If you know anything at all about guitars, you know that Gibson Les Paul is one of the best, most popular guitars of the world. Dave Hunter’s book, The Gibson Les Paul: The Illustrated History of the Guitar that Changed Rock is at once both a beautiful coffee-table style book, and a history book chronicling the origins and changes of one of the most famous guitars ever made.
Starting with a very brief history of the Gibson guitars and their quest for the ‘perfect’ electric guitar. Hollow body guitars tended to produce too much feedback and so the move to the solid boy guitar was inevitable. Enter Les Paul and a brief biography. The fact that Les Paul was a musician is often forgotten (if ever known) by most people. Paul’s notes and drawings are really a nice addition to this book. The photo of Paul’s first attempt at an electric guitar is fascinating. It’s got a sort of Frankenstein’s monster look to it as it’s made of pieces of other guitars.
There was some friction between Gibson and Paul, which is detailed here. Author Hunter doesn’t pick sides, but lays out the facts as he can ascertain them. Some of the friction can be traced to the changes in ownership as Gibson was purchased by different companies throughout its history and the Les Paul name was added to some guitars that Paul didn’t agree with.
All the history presented appears well researched and there is a real wealth of information. Personally, I found this to be the real rewarding aspect of the book.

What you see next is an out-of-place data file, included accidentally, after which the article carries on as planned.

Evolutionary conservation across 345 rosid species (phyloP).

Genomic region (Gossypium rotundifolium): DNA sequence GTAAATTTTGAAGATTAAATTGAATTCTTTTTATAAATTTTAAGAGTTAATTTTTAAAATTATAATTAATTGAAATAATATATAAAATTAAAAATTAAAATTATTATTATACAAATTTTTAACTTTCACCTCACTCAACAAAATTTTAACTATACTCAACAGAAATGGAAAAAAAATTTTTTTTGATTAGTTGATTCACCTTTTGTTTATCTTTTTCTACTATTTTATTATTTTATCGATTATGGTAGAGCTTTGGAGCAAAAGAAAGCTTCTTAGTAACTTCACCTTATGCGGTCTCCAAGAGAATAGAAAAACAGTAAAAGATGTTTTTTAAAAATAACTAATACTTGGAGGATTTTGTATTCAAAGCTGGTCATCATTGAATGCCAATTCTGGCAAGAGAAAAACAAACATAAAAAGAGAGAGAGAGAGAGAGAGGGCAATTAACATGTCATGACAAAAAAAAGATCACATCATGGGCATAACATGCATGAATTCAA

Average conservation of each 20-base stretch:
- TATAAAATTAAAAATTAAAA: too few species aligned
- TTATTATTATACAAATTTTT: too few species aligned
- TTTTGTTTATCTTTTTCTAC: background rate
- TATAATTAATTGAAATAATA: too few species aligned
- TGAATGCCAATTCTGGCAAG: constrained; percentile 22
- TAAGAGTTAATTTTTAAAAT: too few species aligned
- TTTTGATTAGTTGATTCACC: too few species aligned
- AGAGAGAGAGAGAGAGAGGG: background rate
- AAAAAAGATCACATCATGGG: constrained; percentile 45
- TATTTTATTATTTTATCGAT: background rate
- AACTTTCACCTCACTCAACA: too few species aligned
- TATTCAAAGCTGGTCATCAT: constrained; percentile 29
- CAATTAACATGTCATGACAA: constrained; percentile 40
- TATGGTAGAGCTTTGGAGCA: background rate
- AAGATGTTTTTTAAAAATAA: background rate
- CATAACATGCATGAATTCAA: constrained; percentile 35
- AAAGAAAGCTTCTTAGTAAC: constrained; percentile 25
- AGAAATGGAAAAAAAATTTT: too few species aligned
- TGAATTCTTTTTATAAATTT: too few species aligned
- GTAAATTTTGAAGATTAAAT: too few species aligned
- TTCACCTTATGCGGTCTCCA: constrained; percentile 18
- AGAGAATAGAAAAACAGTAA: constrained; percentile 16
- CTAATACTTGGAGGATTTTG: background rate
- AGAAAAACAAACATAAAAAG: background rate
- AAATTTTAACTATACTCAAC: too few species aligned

Many people will find the second portion of the book to be more to their taste…a photo montage of the various popular artists who use the Gibson Les Paul. What is nicely done here is a very brief biography of the artist, the music they are best known for, a photo of the artist with a guitar, and a sampling of his/her record albums. This is not a complete album list, but just a touch. Something to whet the appetite.
The last section of the book, “Tone and Construction,” is the technical section. Hunter tries to explain precisely what it is that makes the Les Paul stand out. This is difficult to do as even Gibson has tried to recreate the technical magic of the classic Les Paul’s without getting it exactly right. Whether it’s the weight or consistency of the wiring, or the thickness of the wire insulation, or the age of the wood, it is clear that the classic Les Paul guitars had the right blend of everything at the right time. Detailed photographs and hand-written notes from the Les Paul archives really add a personal touch to the book.
I learned a lot about the creation and construction of one of the most famous guitars on the planet, but the book happens to look good, too!
I received this Digital Review Copy for free from edelweiss.com
Looking for a good book? A photographic coffee-table book, a history book, a book on music entertainment… The Gibson Les Paul, by Dave Hunter, is a remarkably good book in all areas and will be much coveted by guitars lovers.
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The Gibson Les Paul: The Illustrated Story of the Guitar That Changed Rock
author: Dave Hunter
publisher: Voyageur Press
hardcover, 224 pages